UNITY, a new program in Western Sydney, is equipping young girls and gender diverse youth with the tools to understand consent and build healthy relationships for their future selves.
The early intervention program was launched by Outloud, an intersectional, CALD-focused social impact arts organisation for young people.
Their aim is to provide girls and gender diverse youth aged 10 to 12 with the knowledge and skills to address key concerns, including consent, body image, bullying and heathy relationships.
CEO and artistic director of Outloud Finn O’Branagáin said early intervention is critical for young people to develop expertise and strength to stand up for their equal rights.
“We’re increasingly seeing young girls and gender diverse students face what seems to be an impossible situation; they feel immense peer pressure to take part in activities they don’t feel safe doing, and then are punished for doing them,” she said.
“[Early intervention] allows children to lay down a baseline of boundaries and expectations of how they should be treated, rather than waiting to unlearn thought patterns later on.
“Through our commitment to build on strengths rather than fears, we are working closely with young girls, teachers, social workers and community leaders to ensure the project is collaborative and evidence-based to adequately address the complex needs of young people.”
UNITY is a sister project to Outloud’s RESPECT program educating young boys about domestic violence, gender stereotypes and respect for women.
The program has proven to increase awareness and understanding of domestic violence and healthy relationships in 98 per cent of participants.
RESPECT program manager Craig Taunton said being able to provide similar support for young girls has been a long time coming.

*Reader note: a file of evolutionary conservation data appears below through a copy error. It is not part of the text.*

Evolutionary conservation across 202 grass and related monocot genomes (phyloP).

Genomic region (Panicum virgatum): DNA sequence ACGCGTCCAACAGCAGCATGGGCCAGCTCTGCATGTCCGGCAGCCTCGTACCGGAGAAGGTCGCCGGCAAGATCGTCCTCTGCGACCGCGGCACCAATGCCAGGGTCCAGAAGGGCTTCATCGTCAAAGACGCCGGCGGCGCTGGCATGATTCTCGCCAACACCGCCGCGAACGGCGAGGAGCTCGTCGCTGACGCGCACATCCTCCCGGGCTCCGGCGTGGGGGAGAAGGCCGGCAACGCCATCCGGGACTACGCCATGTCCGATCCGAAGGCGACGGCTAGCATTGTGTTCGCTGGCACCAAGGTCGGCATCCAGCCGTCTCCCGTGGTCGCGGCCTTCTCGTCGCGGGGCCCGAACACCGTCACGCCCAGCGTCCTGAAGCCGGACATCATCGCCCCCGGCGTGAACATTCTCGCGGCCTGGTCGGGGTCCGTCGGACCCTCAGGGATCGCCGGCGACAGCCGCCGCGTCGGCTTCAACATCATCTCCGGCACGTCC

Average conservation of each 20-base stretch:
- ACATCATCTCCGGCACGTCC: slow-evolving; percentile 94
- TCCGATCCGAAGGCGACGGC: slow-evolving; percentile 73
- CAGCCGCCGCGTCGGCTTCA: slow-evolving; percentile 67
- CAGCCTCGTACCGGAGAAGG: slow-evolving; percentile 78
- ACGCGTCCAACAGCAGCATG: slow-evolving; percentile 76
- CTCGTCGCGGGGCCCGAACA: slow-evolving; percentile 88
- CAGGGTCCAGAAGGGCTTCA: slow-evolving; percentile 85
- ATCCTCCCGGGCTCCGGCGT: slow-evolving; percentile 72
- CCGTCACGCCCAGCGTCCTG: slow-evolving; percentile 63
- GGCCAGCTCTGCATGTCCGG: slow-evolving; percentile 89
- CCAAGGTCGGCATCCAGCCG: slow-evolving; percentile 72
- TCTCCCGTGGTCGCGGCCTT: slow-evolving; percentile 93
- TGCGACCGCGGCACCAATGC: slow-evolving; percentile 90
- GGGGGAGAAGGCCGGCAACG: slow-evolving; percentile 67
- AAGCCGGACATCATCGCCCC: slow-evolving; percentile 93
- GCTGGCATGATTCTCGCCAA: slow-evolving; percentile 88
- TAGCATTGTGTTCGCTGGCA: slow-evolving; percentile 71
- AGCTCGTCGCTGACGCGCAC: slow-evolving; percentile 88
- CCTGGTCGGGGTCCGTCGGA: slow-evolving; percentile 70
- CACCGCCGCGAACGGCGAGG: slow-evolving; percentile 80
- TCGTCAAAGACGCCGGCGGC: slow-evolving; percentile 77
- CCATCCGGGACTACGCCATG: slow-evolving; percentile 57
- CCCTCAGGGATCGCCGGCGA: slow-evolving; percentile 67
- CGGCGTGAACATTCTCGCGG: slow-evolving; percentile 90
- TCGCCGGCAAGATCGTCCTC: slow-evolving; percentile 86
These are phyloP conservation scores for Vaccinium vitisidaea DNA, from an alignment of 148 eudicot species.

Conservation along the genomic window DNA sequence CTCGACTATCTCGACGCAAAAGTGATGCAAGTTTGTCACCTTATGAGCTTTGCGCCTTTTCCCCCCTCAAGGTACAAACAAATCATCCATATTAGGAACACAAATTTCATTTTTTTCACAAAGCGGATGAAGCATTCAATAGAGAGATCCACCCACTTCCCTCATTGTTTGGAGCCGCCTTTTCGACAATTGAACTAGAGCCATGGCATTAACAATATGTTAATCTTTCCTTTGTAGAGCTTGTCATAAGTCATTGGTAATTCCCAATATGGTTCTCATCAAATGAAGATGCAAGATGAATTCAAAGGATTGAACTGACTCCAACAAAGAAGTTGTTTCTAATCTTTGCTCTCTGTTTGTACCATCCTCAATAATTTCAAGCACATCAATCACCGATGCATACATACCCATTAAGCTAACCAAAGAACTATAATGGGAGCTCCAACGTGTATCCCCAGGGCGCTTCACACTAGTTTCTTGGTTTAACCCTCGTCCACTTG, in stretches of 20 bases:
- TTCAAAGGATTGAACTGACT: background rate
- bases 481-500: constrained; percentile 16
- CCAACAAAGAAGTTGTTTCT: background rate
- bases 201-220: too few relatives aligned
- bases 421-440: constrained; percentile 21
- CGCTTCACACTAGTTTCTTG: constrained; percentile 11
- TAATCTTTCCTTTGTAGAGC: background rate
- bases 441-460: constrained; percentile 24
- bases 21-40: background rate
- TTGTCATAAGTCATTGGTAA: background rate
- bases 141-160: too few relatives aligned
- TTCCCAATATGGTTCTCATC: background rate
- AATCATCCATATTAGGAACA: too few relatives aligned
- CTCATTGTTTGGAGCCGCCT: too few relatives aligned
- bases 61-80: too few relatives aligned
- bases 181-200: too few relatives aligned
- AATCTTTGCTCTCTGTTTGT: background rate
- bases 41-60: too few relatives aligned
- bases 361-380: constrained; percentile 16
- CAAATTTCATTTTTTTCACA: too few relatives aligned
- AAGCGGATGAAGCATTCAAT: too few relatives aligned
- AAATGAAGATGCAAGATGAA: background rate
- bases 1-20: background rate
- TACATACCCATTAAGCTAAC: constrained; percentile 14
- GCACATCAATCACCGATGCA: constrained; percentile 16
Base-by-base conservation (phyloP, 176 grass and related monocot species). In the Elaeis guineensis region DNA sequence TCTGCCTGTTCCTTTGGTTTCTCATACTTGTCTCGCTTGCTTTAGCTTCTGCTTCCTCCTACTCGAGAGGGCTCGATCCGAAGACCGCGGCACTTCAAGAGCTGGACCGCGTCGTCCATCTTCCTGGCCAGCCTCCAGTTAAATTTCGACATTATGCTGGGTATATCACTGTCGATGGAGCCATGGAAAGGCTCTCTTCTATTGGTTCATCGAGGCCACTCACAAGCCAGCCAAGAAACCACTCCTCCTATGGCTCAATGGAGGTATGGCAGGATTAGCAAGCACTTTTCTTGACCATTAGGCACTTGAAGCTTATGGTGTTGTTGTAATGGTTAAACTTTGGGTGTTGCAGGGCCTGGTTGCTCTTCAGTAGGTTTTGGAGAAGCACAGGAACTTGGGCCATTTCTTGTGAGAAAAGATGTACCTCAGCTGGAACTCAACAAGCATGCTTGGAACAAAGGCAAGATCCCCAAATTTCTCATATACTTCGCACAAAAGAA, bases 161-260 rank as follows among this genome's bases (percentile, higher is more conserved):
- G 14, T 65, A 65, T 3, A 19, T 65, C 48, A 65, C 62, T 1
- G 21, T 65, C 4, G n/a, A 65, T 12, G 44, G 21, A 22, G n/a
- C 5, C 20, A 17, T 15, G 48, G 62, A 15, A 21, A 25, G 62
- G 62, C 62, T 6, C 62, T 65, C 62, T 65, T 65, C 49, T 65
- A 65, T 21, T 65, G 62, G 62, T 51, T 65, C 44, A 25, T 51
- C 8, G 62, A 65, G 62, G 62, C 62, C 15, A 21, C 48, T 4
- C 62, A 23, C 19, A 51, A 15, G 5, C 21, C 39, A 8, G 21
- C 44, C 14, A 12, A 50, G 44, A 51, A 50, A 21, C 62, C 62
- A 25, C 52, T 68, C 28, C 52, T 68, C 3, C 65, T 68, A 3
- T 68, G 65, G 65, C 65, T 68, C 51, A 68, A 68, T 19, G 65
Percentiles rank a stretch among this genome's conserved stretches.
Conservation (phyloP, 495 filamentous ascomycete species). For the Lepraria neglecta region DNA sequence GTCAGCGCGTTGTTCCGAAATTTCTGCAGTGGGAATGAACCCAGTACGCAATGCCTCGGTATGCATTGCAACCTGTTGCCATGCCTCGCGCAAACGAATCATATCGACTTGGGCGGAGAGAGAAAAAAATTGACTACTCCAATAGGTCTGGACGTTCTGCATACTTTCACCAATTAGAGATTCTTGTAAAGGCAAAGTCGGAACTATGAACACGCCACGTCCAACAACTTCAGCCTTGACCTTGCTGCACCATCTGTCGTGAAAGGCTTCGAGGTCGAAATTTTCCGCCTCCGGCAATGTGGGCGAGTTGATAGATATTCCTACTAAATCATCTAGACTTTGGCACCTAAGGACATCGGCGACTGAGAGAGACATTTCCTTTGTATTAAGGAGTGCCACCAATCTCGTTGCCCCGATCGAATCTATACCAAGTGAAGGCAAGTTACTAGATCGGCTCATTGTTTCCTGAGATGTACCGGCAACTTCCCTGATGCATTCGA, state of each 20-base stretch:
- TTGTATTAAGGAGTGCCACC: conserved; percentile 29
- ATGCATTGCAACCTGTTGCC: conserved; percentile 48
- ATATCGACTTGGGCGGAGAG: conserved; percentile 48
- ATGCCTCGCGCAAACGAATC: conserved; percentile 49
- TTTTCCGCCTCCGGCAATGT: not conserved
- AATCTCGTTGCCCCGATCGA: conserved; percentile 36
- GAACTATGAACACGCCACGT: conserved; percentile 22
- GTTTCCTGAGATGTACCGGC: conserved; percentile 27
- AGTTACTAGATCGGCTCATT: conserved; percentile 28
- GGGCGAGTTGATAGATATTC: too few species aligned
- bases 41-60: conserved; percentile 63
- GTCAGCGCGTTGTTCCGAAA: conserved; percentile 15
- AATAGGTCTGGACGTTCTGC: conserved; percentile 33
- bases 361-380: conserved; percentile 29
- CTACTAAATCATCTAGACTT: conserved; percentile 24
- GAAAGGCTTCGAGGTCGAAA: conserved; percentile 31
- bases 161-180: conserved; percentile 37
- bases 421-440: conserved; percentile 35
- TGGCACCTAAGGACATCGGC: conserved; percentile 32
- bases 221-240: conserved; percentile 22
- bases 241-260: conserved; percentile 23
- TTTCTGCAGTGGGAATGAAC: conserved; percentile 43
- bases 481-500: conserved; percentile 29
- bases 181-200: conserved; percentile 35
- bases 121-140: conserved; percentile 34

“The Respect Program has been working with boys in schools now for 8 years and we have often been asked by the schools about having a similar program for the girls,” he said.
“So the UNITY Program is very exciting for me because creating healthy relationships in our younger generations means equipping all young people with the right tools.”
Twelve-year-old Yasmin, a participant in the working group for UNITY, said the program will help girls who might be having a hard time in school.
“It’s good for girls to stick together and make sure they feel respected and comfortable,” she said.
“Being treated equally and fairly by other peers and students makes me feel safe.”
UNITY comes in response to increased demand for better consent education for young people.
Last year, Kids Helpline found a considerable surge in searches for self-care resources on their website.
Page view for “sexting” increased by 55 per cent and “cyber bullying” by 39 per cent since the previous year among teens aged 13 to 18 years old.
Page views for the topic “all about respect” also reached the highest levels since the website started in 2000.
The increased trend of help-seeking behaviours clearly illustrates a need among young people for reliable information around issues of consent and healthy relationships.
Yourtown CEO Tracy Adams says sexting, cyber bullying and other inappropriate behaviours can increase mental health problems including stress and anxiety among young people,
“The increase in Kids Helpline website page views in 2020 indicates the importance of providing content which is relevant, engaging and which also creates pathways to help and professional support,” she said.
The UNITY program will run over two terms across primary schools in Bankstown NSW and will conclude with a creative outlet for the students to demonstrate what they have learnt.
Under the guidance of professional musicians, the students will write and produce a song based on the themes and learnings of the program.
They will also film a complementary music video to be presented at school assemblies and shared to the public online.
Principal of Birrong Girls High School Zena Dabaja spoke at the launch event for UNITY and said it is crucial to invest in young girls’ futures.
“By explicitly developing their skills to feel empowered, safe and confident in themselves, they can carve out a clear path to supporting each other and demand safety, respect and consent,” she said.